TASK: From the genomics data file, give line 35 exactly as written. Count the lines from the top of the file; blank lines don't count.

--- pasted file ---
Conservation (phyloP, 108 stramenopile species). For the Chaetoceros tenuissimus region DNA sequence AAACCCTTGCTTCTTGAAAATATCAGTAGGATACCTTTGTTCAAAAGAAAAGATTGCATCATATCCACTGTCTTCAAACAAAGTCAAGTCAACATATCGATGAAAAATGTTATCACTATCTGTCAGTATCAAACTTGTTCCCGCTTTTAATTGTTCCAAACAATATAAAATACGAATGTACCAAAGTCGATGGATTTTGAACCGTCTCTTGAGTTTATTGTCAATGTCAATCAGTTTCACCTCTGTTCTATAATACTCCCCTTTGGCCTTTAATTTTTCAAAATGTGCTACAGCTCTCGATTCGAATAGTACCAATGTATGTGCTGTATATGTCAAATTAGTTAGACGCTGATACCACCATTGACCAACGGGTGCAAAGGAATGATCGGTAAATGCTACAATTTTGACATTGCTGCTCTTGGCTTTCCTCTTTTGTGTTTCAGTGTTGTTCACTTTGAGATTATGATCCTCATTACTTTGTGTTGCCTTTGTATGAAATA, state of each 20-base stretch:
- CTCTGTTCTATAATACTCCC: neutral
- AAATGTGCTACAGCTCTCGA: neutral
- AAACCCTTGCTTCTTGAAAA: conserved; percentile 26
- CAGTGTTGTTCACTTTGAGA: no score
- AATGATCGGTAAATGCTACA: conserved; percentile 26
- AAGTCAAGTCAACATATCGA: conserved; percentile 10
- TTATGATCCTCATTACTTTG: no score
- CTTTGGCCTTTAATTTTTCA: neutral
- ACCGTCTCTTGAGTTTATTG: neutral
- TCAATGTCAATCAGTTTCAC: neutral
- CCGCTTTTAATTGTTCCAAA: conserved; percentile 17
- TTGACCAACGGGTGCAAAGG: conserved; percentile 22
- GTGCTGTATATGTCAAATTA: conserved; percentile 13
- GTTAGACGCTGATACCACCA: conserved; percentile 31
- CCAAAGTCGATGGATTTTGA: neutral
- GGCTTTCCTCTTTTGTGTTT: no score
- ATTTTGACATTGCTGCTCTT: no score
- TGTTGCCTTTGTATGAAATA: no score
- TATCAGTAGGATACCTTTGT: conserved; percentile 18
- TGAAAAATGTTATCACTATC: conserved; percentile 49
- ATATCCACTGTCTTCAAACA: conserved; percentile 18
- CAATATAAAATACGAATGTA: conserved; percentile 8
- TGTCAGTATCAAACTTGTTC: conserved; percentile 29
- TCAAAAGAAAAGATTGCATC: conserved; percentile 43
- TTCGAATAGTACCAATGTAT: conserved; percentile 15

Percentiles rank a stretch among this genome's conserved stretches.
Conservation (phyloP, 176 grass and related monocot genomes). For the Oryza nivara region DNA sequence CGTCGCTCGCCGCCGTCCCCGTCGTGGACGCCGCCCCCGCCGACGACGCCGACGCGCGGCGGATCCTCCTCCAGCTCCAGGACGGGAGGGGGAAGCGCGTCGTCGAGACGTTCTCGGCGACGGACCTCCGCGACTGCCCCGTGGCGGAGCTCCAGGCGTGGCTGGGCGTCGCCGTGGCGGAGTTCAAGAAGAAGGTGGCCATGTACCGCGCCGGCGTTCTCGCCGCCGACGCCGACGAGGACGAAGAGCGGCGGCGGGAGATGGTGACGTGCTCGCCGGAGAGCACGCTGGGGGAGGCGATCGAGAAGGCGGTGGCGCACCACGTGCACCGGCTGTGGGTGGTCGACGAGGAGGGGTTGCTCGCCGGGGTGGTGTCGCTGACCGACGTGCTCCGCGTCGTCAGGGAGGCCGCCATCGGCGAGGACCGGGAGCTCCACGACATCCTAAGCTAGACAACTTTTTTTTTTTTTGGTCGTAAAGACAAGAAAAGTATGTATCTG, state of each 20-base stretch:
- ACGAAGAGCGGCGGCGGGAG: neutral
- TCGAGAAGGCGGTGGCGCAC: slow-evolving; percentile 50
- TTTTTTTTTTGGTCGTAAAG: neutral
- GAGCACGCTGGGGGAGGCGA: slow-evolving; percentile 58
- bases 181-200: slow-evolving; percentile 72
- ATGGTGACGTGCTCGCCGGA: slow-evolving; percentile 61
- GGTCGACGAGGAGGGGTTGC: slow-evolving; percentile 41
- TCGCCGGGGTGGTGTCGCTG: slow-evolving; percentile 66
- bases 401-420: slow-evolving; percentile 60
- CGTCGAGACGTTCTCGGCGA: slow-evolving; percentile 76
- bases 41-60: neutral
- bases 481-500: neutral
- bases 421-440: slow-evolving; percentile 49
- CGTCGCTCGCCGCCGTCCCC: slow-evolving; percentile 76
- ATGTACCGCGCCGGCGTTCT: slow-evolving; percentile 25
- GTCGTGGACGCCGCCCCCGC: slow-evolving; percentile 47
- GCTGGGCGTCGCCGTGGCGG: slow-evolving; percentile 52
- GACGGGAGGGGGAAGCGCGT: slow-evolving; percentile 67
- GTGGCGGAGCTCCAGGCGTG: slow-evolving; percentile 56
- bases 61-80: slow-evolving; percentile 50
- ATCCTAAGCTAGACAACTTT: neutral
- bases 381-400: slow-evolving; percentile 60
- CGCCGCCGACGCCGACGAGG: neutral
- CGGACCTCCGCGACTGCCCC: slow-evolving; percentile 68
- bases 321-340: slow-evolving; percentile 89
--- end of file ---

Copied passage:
- GGTCGACGAGGAGGGGTTGC: slow-evolving; percentile 41